ECB Creates New Climate Change Centre

    Stockholm (NordSIP) – On Monday, January 25th, the European Central Bank (ECB) took another step in its climate change mitigation journey, announcing the creation of a climate change centre to coordinate environmental efforts across different parts of the bank. “Climate change affects all of our policy areas,” said ECB President Christine Lagarde. “The climate change centre provides the structure we need to tackle the issue with the urgency and determination that it deserves.”

    The decision parallels the announcement that the ECB will invest in a new green bond fund managed by the Bank for International Settlements (BIS). The increased focus on climate change reflects the shift in priorities since Lagarde became president of the ECB’s Governing Council. “Climate change is without doubt one of the existential threats of our times. It is a challenge that requires European and international cooperation as no country can solve it alone,” Lagarde commented at her 2019 confirmation hearing at the European Parliament. “[The] primary mandate [of the ECB is] price stability, of course. But it has to be embedded in that that climate change and environmental risks are mission-critical,” she added.

    The new unit will report to the ECB’s President and include approximately ten staff members who will coordinate their work with existing teams across the bank to guide the ECB’s climate agenda internally and externally. Its activities will be organised in workstreams, ranging from monetary policy to prudential functions. The new structure will be reviewed after three years, as the aim is to ultimately incorporate climate considerations into the routine business of the ECB.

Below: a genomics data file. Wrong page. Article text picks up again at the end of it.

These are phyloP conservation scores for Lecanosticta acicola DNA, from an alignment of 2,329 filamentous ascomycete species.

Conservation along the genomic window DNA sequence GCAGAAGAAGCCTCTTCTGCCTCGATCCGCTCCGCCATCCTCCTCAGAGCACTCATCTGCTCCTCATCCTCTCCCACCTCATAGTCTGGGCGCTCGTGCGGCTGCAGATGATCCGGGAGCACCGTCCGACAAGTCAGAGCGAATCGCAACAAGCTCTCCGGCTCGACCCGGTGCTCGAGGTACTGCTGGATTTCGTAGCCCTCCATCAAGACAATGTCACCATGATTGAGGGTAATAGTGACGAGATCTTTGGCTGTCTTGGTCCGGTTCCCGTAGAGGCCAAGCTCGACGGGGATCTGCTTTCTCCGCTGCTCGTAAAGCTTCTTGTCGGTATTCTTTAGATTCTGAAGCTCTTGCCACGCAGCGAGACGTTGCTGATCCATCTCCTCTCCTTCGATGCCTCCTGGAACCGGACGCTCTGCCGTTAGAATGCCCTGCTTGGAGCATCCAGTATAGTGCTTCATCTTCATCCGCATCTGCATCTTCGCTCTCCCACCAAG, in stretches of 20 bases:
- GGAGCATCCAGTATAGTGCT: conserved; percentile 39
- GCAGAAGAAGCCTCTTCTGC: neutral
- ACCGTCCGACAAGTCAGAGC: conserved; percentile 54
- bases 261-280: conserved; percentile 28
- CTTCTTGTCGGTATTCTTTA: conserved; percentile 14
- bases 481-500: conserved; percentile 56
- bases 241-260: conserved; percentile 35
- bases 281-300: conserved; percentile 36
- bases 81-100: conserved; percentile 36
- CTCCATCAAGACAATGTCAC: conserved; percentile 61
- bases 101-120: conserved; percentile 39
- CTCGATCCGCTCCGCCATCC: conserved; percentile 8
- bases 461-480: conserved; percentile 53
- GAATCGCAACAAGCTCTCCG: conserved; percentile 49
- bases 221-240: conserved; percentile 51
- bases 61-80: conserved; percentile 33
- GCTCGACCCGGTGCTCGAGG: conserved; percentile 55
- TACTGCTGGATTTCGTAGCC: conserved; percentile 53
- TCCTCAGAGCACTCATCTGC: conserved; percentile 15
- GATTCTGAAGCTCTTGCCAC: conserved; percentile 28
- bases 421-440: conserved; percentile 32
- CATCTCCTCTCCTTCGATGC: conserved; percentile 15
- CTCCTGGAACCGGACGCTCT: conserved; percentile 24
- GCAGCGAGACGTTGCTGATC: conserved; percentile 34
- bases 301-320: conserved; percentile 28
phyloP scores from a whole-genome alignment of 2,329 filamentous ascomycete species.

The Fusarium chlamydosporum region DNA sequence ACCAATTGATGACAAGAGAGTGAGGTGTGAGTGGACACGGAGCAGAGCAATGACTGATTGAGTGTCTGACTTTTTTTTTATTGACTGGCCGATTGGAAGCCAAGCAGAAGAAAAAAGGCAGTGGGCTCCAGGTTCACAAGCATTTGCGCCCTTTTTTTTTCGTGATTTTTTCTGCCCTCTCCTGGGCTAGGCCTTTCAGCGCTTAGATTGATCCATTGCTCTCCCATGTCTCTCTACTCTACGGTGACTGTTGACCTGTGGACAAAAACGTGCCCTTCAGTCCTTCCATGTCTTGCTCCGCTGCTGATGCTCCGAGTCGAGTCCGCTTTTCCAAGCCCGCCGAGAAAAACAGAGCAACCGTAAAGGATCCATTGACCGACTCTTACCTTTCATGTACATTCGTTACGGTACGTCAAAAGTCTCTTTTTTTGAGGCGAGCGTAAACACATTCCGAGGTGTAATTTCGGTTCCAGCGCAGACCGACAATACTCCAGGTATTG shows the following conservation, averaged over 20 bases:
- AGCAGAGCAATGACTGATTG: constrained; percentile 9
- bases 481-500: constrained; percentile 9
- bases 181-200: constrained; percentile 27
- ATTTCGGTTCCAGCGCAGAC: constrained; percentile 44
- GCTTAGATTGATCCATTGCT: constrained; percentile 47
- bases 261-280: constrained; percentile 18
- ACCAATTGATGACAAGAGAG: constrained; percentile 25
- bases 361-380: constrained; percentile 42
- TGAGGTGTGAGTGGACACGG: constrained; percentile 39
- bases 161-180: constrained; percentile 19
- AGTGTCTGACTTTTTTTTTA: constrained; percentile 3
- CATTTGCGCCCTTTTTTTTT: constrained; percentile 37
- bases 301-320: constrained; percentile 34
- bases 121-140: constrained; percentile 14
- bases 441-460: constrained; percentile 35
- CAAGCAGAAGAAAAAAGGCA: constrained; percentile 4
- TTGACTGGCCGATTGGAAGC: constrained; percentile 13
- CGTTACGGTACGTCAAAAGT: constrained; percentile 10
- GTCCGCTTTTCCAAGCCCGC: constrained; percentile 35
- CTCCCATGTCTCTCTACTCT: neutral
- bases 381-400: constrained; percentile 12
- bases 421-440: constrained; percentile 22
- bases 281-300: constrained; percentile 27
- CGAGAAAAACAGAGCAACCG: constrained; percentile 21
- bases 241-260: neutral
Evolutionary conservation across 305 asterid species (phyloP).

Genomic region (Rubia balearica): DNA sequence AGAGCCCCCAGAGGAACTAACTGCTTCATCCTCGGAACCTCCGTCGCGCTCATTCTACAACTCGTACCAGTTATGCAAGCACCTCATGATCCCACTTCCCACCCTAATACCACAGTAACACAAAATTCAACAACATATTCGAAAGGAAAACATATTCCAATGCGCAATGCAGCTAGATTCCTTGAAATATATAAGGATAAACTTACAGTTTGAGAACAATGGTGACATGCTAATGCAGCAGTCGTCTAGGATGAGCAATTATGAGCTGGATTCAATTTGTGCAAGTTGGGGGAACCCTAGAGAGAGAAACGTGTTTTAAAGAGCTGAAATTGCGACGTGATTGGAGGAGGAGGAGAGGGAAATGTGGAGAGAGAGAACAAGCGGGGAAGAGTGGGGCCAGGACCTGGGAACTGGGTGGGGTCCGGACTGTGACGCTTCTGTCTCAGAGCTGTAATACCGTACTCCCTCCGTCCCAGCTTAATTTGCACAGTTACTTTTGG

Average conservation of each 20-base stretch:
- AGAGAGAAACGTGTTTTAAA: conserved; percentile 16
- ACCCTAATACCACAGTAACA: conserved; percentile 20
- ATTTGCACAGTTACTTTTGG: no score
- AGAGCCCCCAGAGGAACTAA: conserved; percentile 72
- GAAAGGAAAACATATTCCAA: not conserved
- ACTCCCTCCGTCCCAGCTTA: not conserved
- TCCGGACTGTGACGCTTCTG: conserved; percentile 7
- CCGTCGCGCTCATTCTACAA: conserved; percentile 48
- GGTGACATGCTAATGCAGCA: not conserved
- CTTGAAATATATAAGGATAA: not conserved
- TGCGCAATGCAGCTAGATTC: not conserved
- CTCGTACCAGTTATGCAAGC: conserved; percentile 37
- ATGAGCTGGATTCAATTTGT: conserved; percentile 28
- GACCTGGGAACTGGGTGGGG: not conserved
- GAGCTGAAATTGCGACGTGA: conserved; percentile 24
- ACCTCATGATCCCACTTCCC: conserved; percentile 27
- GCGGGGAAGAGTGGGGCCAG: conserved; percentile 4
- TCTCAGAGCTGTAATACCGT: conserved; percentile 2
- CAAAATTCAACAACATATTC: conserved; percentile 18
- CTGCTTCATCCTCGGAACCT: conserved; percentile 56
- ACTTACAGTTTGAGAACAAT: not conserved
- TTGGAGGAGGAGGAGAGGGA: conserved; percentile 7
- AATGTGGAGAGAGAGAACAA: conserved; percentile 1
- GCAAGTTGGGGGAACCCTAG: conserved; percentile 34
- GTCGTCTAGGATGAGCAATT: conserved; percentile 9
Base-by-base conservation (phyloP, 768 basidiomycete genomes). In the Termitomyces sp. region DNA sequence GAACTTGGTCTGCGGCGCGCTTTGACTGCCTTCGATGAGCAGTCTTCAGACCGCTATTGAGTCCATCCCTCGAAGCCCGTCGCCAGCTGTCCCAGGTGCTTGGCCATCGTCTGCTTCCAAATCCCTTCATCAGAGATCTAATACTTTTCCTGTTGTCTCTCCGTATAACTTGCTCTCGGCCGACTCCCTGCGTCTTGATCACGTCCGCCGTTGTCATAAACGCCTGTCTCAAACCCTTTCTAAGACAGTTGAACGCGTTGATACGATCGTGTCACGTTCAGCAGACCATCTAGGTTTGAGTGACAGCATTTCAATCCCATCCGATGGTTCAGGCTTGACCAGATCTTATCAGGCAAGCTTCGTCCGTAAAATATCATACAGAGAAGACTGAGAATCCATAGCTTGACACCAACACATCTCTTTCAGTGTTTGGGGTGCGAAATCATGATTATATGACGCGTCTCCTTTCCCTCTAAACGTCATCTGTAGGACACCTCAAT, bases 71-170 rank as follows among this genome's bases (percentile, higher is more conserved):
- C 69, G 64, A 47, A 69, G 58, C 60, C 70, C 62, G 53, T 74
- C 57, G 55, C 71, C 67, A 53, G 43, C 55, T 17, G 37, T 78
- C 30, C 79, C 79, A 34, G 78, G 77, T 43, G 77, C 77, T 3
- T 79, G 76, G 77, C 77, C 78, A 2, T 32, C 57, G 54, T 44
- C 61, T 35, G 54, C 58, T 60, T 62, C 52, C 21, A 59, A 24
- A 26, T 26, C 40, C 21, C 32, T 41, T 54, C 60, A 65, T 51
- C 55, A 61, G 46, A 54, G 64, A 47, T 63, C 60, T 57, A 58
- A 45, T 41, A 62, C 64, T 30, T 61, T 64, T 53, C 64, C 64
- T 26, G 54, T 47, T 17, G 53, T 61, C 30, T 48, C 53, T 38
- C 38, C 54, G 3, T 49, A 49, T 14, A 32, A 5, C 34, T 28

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    Filipe Albuquerque
    Filipe is an economist with 8 years of experience in macroeconomic and financial analysis for the Economist Intelligence Unit, the UN World Institute for Development Economic Research, the Stockholm School of Economics and the School of Oriental and African Studies. Filipe holds a MSc in European Political Economy from the LSE and a MSc in Economics from the University of London, where he currently is a PhD candidate.

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